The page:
Clinical Microbiologist Job Search Tips

Clinical microbiologist job search has a few basic problems. This area of science covers a very wide field. Although most of it is “medical” work, that barely begins to describe the work, let alone the jobs. There are major differences in types of work and specialization as well, and basic job searches can require some planning

Clinical Microbiologist Job Search Online

The problem with clinical microbiologist job search online is that the entire clinical microbiologist field, at all levels, is categorized together on big job boards as a basic search.

In most technical professions, you can use a unique search term, usually a technical term, which will remove the unwanted search results. This normally works on the major job sites. But in clinical microbiologist job searching even that may not be enough, because the technical terms include baseline and senior roles in some cases.

These terms definitely don’t help, and shouldn’t be used:

  • Biologist
  • Medical
  • Clinical
  • Lab
  • Testing
  • Job titles
  • Generic terms

The best shots at a good search result have to be targeted to your own level of experience and preferred types of work. Think of a specific word or descriptor which has to be used as a descriptor in an appropriate job type.

Other options for clinical microbiologist job searches online are:

  • Your level of qualifications: This removes lower rated jobs.
  • Types of procedure and job role: Useful for senior clinical microbiologists.
  • Specific areas of expertise: These can be particular roles in clinical microbiological functions, or special types of bacteriology, etc.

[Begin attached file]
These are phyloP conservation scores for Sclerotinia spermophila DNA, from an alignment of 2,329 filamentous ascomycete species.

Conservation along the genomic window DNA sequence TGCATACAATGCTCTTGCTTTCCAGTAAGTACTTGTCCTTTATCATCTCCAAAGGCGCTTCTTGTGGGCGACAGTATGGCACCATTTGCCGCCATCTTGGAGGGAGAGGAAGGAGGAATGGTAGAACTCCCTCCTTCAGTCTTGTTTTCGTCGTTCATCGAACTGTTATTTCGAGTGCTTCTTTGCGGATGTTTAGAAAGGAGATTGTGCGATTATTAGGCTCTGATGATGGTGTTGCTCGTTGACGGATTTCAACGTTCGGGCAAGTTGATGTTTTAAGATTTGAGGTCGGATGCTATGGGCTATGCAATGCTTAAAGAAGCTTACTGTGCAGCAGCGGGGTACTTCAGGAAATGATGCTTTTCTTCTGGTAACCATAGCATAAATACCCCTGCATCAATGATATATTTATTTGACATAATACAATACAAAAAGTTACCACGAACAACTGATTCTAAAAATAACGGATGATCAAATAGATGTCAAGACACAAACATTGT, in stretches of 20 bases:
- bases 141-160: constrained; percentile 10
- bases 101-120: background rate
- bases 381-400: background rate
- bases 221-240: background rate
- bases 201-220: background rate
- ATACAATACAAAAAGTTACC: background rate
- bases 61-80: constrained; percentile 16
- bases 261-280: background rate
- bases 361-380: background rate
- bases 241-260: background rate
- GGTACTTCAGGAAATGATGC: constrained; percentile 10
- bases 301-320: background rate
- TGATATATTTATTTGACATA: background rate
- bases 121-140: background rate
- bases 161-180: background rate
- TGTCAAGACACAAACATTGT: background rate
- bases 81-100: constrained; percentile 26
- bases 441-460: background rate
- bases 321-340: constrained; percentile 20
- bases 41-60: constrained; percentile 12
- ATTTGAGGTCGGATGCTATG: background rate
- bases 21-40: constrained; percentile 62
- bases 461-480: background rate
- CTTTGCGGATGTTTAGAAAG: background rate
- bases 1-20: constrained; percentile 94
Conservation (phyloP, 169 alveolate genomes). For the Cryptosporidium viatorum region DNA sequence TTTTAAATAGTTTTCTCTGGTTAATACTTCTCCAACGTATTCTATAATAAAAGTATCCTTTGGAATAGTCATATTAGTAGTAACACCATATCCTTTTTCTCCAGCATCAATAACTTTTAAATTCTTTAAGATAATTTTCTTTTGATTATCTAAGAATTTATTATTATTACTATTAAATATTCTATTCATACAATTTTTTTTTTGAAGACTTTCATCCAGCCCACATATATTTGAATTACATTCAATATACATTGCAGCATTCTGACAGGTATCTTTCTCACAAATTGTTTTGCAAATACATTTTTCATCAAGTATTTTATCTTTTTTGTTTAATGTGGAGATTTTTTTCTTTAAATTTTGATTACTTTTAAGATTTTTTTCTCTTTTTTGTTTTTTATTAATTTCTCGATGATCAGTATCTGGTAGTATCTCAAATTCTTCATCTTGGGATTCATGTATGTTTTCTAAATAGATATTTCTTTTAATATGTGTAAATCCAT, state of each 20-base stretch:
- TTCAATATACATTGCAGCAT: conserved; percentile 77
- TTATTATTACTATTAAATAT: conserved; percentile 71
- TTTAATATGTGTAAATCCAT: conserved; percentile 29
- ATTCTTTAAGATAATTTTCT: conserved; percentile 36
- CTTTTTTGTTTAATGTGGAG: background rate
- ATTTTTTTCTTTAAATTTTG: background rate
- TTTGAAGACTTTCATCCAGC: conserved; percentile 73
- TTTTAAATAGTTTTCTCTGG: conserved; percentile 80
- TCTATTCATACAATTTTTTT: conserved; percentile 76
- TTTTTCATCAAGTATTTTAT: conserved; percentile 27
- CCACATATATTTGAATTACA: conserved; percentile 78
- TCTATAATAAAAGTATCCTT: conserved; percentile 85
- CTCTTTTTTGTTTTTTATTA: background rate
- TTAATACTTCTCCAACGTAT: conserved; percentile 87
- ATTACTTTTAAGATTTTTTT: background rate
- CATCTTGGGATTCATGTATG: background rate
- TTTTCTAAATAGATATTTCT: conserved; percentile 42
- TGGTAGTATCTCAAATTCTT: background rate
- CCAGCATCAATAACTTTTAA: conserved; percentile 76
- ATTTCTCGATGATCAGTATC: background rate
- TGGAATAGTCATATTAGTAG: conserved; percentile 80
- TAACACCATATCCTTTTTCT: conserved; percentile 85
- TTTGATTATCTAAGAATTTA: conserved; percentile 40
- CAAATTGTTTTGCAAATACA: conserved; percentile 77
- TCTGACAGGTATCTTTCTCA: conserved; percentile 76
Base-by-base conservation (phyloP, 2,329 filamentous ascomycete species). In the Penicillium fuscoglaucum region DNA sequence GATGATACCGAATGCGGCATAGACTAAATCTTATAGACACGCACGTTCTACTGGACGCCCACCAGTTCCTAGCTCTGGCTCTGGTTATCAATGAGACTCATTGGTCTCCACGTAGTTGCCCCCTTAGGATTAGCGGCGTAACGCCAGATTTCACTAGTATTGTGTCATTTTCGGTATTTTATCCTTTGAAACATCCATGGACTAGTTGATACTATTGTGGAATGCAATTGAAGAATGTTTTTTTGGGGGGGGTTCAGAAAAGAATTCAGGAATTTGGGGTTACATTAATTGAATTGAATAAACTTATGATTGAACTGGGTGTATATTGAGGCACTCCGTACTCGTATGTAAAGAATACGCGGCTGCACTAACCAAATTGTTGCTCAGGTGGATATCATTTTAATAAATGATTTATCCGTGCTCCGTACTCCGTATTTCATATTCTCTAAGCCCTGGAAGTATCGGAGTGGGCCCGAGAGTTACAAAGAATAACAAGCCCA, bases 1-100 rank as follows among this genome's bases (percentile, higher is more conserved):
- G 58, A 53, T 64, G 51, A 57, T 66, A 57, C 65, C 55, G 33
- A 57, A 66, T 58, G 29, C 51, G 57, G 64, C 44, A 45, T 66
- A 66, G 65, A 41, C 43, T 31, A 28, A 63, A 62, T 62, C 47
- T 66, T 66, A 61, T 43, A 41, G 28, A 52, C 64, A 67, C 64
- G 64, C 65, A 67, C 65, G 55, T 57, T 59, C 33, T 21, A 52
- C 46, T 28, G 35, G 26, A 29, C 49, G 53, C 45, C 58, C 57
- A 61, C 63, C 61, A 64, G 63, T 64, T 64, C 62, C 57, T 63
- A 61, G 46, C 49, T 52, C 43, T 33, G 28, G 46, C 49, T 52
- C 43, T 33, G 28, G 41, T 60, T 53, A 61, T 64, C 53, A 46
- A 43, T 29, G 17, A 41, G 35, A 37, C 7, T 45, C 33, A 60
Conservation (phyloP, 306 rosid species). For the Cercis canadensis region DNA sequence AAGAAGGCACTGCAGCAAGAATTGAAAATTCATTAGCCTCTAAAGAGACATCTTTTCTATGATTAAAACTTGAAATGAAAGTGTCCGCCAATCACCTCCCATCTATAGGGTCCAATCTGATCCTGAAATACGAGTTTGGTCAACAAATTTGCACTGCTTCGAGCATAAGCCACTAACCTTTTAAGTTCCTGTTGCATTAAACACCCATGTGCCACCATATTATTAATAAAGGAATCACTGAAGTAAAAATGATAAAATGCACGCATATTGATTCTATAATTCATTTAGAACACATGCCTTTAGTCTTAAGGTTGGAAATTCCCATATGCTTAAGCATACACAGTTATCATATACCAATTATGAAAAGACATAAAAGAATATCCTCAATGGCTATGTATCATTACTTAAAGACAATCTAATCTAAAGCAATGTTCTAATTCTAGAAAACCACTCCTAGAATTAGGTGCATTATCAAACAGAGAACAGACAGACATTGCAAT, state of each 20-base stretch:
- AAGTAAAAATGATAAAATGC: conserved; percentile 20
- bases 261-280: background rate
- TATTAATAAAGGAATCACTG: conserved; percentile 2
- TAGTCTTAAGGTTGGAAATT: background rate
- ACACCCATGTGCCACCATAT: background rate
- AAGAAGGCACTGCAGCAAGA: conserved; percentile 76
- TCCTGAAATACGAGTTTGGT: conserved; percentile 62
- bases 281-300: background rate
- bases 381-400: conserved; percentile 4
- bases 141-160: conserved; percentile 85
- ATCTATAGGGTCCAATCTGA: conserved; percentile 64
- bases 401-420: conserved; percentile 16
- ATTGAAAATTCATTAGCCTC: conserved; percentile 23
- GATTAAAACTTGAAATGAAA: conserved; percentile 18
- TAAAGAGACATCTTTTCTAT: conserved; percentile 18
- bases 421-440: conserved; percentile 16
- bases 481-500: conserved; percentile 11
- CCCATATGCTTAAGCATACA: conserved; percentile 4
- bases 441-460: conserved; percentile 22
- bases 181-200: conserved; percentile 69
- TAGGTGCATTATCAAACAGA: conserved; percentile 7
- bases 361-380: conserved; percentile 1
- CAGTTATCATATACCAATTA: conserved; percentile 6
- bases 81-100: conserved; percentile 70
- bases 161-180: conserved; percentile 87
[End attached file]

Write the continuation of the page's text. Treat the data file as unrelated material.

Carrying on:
Specialist Job Sites

Less irritating, and far more focused on your line of work as a clinical microbiologist are specialist sites like the major US site Hospital Jobs Online, which is geared to the medical industry, and you can search by location as well. 

Other Types of Clinical Microbiologist Job Searches

Employer searches: These are very useful if you’re interested in working in a particular area, and know which clinics are doing the work. It’s worth your while to research these positions in career terms, because some clinical microbiologist jobs naturally attract a lot of professional interest, particularly in research and other advanced career options.

Getting in touch with these employers can be productive. You can express interest, find out how their hiring process works, and you may also be invited to send in a resume. For clinical microbiologists at higher levels, this can be a working proposition for getting work, because of the need for qualified people.

Recruitment agencies: These agencies can be a good each way bet, particularly if you’ve found an agency with a good, proven track record of placements and the job ads are a problem. The advantage of recruiters is that they can find jobs outside the main job ad stream, direct from clients. The clients want these jobs filled, preferably ASAP, in the case of clinical microbiologist jobs, so your chances are reasonably good.

Be patient with recruiters. They can’t find jobs that aren’t there. Their inside track is very handy, and as long as they’re not costing you money for no results, they’re a working asset for your job hunting.